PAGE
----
• Andrew Tubbiolo

    Manufacturing was not what the USSR lacked, but there are many ways to die. They lacked private enterprise and the richness that comes with having many many mostly independent bosses. The Chinese are threading the needle of having both state corporate structures as well as private corporate structures, and their government is skilled in directing the actions of both sectors. Thirdly, they understand how to successfully engage and strategically undermine the American business sector.

  • Robert G. Oler

    fantasy just useless babble

  • redneck

    Your first sentence defines the problem. Any program totally dependent on having the right people in charge is very likely to end up with the wrong people in charge. Politicians typically are after power just as businessmen are typically after money.

    People after power are far less responsive to real world performance.Many things getting government money should not. A successful program should be able to make progress under a variety of managers. Who owns McDonald’s today?

  • Robert G. Oler

    the entire Trump theory of the mideast such as it is is based on some myth of an islamic uprising…

  • Robert G. Oler

    I have read it…and will see where it goes.

  • Andrew Tubbiolo

    More than fair to ask for. I’m traveling today, but should have some time to assemble later in the week.

  • duheagle

    So are you denying the Chinese demographic collapse now in its early stages or did you have something else in mind?

  • duheagle

    Sez you. As usual, you have no evidence on offer.

  • duheagle

    So, as usual, no cites. Why am I not surprised?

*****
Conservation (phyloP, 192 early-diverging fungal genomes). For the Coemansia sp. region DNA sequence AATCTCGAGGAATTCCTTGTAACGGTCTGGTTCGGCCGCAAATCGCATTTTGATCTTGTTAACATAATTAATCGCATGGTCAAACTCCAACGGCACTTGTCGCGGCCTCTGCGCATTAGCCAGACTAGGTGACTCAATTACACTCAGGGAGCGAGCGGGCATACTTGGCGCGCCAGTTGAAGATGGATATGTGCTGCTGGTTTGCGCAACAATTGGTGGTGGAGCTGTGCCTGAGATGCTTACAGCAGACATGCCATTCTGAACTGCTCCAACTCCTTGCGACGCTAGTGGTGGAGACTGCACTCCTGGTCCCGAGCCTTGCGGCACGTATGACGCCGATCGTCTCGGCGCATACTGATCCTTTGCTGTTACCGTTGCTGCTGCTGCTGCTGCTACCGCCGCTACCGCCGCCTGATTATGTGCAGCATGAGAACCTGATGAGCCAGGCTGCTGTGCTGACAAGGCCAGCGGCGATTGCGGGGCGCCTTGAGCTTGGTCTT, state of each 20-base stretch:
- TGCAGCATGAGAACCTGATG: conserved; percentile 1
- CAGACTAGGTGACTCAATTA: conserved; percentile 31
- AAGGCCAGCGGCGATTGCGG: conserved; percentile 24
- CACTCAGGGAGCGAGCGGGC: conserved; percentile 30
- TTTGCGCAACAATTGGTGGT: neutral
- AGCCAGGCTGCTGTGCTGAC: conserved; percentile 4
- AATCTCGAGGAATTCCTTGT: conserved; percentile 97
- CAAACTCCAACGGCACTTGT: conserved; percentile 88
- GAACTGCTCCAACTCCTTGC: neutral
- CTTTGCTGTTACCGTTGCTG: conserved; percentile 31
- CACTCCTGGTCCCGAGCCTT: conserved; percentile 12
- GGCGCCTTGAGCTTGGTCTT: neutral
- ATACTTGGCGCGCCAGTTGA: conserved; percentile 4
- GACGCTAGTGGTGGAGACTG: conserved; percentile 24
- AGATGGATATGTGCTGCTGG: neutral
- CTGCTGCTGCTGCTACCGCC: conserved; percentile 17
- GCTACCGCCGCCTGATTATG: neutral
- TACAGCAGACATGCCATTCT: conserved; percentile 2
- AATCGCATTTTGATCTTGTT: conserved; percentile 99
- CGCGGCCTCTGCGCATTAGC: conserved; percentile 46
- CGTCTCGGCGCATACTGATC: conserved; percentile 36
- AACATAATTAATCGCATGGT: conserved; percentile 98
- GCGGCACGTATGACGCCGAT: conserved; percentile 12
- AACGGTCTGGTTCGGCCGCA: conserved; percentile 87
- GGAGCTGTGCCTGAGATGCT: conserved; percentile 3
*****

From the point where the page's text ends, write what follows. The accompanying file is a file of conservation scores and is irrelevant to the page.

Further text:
• Robert G. Oler

    no not happening a fiction of the GOP right…Chinese society is in fact integrating…I take it you have never been there. I have a three day there in a week 🙂 you have no clue about what you are talking about fan boy

  • Robert G. Oler

    LOL fan boy

  • duheagle

    As the late economist Herbert Stein once said, “Things that can’t continue – won’t.”

    The United States didn’t get into its current predicaments by accident. Most of its current ills are the direct result of Democratic Party-sponsored legislation and programs instituted over the past 90-odd years – and especially over the last 60.

    Spending is out of control. At the state level – at least in major Blue states – things are even worse than in DC. Well over half of CA’s budget goes to education – this is required by an amendment to the CA state constitution passed a couple decades back. Virtually all this spending goes for salaries and pensions. That is a direct consequence of public sector employee unionization enabled by Jerry Brown during his first term as Governor back in the late 70’s. But the CA education system – once one of the best in the nation – has decayed into one of the worst as it nonetheless sucks up tax money lick a turgid tick.

    With most of the state budget going to fat salaries and even fatter, but underfunded, pensions for state employees, there is little left over for fixing roads and other infrastructure, never mind doing any real expansion of public infrastructure – the most badly needed of which is for water supply.